The jury's still out on politics, philosophy, radicalism; the Big Society Rulebook is yet to be written. I tend to agree with Alinksy at this point: there are more questions than answers

Have the subversives really taken over the Conservatives?

I look forward to reading your Toolkits and Action Plans. Look out for my forthcoming blog 'The Spectre of Community'.


  1. watcha Ian.

    there is, of course, another interpretation of the 'Big Society':


    that two such positions exist is less a manifestation of Whitehead's dictum on the potential of contradiction, than it is an indictment of the current mishmashed state of political thought.

    i'm not advocating a return to dogma. rather that it might be nice if the culture's discourse contained an element of socially responsible intellectual coherence.

    (it's a loaded and duplicitous mess and it would be nice if it wasn't. profound, huh?)

  2. Thanks for the web link and your comments, Charles. The Review from London Review of Books is indeed very entertaining. I select one example:

    "plaintive rural nostalgia for the small, self-contained life of the village; for a world where ‘frontline services’ are ‘delivered’ from within the community by the church, the WI and the Over Sixties Club, where no one dies unnoticed by his neighbours, the pub serves as a nightly local parliament, ‘ethos’ is reinforced by the vicar in the pulpit of St Stephen’s and ‘mutuality’ flourishes in the gossip at the shop. In the Ambridge I remember, everybody pulled together to win the Borsetshire Best Kept Village competition; in Cameron’s new Britain, he promises to appoint himself to the chairmanship of the Best Kept Nation committee."

  3. Thanks for the post Ian...

    I have to think Alinsky would be rolling over in his grave, at the thought of being adopted by Tory politicians as a key plank of their manifesto...

    They've clearly chosen to adopt some of the rhetoric that Alinsky put forward, in line w/ his influence on Obama's community organising background, without engaging the more radical elements of 'Rules for Radicals'. Namely, that individual and community empowerment comes through struggle and victory over oppressive forces - the Gloria Steinam approach that 'power can be taken, but not given'.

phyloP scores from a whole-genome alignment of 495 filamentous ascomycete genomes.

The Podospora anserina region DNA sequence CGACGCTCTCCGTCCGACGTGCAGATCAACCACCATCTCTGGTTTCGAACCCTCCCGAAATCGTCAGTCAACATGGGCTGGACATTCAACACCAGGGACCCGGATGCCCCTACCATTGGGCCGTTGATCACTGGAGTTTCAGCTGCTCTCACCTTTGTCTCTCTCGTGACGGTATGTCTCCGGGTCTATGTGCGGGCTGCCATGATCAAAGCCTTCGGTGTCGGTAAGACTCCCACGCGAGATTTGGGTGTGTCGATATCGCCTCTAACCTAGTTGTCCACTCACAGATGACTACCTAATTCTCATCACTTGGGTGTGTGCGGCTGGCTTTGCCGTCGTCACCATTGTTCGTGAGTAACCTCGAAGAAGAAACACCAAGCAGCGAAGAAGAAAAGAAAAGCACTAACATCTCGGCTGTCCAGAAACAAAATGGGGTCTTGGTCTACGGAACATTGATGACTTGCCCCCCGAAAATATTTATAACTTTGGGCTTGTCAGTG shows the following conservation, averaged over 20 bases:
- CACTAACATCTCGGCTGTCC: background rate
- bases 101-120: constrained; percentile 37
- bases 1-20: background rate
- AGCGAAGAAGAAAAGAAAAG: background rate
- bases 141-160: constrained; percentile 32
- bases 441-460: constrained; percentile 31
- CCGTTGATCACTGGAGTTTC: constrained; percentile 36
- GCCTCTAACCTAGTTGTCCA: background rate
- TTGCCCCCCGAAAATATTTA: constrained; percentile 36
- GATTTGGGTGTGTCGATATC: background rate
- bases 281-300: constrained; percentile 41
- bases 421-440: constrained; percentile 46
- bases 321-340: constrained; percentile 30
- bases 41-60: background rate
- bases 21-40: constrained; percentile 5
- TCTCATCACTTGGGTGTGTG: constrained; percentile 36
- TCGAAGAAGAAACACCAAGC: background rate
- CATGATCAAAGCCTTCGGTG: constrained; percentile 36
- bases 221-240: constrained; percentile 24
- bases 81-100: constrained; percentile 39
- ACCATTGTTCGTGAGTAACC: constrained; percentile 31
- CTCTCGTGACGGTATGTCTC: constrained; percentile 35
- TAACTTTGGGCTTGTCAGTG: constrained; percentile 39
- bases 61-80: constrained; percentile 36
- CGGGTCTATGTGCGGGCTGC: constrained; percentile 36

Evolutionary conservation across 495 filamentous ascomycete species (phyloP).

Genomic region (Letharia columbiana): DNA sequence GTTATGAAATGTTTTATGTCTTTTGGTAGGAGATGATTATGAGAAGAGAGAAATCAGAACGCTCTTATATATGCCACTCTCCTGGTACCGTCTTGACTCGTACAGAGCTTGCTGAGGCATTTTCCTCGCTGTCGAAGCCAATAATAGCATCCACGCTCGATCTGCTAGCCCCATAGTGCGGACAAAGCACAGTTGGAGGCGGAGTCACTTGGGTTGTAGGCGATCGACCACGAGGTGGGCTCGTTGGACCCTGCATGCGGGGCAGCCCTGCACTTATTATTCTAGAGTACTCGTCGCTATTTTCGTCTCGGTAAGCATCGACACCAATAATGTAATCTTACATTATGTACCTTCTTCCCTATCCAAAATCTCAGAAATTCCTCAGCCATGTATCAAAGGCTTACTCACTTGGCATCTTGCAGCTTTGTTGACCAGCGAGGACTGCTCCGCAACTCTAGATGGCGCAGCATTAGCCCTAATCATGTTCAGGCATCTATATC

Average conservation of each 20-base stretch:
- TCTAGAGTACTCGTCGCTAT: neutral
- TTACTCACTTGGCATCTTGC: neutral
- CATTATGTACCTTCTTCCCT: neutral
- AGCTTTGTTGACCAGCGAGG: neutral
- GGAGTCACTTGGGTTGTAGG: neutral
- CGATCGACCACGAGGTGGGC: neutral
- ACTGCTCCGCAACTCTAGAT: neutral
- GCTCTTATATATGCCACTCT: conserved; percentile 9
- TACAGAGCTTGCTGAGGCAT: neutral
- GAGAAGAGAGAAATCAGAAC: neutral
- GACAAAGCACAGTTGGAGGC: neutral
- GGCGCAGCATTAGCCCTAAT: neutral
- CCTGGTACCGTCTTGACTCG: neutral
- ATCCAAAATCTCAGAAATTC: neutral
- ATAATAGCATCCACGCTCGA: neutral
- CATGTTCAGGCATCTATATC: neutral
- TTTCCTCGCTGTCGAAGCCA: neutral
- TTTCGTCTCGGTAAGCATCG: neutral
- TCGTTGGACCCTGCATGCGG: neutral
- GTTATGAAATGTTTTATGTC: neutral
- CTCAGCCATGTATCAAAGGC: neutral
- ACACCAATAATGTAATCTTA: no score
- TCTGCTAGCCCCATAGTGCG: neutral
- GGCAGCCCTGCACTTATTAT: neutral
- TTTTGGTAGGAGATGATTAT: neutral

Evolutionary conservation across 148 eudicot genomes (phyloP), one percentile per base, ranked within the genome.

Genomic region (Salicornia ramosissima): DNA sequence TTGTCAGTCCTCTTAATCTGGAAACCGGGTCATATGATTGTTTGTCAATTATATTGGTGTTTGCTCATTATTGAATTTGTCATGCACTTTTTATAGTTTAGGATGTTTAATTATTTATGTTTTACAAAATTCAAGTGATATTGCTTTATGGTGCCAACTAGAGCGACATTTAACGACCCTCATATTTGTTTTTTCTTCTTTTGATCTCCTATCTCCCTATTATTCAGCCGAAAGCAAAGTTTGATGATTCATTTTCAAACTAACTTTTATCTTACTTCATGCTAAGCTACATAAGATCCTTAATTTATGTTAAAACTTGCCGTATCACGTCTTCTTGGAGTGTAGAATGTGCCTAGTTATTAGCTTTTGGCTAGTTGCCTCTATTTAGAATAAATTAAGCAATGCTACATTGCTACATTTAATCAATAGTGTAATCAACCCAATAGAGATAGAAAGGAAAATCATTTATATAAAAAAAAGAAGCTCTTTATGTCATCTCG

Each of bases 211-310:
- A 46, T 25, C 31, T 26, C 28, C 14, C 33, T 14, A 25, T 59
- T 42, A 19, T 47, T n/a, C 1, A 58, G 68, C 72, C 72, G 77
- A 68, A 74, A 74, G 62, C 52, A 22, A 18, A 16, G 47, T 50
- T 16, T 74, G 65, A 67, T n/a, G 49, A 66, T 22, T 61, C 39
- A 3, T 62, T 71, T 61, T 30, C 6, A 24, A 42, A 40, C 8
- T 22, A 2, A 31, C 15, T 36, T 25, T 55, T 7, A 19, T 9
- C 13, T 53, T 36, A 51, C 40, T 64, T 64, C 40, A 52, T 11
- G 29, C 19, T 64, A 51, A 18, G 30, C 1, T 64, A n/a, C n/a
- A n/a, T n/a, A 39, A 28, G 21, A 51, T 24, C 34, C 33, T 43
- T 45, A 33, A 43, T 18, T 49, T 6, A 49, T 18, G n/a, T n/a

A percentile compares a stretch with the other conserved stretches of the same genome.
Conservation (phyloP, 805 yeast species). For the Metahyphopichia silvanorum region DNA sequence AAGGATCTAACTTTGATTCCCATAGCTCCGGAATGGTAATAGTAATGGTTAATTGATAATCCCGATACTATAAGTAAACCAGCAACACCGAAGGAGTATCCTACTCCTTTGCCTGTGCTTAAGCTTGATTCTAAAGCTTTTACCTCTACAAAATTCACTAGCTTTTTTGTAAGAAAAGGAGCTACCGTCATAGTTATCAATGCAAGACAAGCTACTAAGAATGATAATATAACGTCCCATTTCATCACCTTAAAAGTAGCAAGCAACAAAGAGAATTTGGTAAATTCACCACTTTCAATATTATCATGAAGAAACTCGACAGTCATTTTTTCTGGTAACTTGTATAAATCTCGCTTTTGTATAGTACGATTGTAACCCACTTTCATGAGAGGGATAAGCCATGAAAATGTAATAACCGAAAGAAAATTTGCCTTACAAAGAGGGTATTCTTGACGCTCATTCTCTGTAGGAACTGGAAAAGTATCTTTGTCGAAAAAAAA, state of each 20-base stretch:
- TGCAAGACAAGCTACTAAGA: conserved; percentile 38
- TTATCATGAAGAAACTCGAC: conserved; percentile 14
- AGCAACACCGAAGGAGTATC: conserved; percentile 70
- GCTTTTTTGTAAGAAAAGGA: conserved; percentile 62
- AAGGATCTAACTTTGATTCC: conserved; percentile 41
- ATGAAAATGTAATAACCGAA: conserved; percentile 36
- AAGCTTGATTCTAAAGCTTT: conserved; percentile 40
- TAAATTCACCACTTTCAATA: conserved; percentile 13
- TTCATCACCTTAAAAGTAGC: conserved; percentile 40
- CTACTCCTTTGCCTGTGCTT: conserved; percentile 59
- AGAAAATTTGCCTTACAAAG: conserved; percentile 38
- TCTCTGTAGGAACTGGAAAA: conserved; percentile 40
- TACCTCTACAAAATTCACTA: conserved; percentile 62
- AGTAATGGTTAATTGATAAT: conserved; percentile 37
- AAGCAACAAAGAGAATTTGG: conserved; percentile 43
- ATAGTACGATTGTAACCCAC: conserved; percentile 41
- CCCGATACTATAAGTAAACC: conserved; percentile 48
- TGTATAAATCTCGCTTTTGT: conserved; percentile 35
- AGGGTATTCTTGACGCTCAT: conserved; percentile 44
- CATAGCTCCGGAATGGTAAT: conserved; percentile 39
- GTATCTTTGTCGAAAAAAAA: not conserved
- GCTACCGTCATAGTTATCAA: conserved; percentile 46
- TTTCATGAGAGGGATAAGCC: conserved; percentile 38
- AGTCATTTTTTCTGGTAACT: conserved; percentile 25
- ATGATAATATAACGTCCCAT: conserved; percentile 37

In a sense, a government attempting to adopt these ideas, is at inherent odds w/ Alinksy, as I'm sure he would state clearly that a government cannot 'give' power to the people...

    Sadly (but unsurprisingly), I think the London Review of Books' piece you've highlighted is much closer to the type of practical implementation we're likely to see from this government when it comes to 'the big society'... unless we create an independent alternative?

  4. I'm a big fan of the voluntary and community sector ... but it's actually a very small base from which to start?

  5. Hi Ian,

    "small" and ever shrinking with less resources to deliver more and more folk needing to focus on survival with less time energy and resource to give to the common good.
    It's also an expectation that (market?)need will generate what people need without any gaps, without any seams.

  6. bleak, bleak, and more bleak

    a bit more philanthropy is not going to change a country, a continent, or a world, which is based on massive inequality of wealth ?

  7. From Greg ClarK:

    For the 'big society' to flourish, everyday heroes need influence

    The localism bill will ensure social entrepreneurs' ideas are heard, ending the monopoly effect stifling the public sector


  8. Hi, of course community organising in the form of community development for at least 40 years. Initially deeply influenced be Alinski and Frieri. At the last count about 5 years ago it was reckoned there was about 20,000 of them of course this will have shrunk quite a bit but will still be a lot more than the army of 5000 primed in the big society. For a critique of cd and Alinski see our recent paper http://www.scribd.com/doc/46254123/Big-Society-Public-Services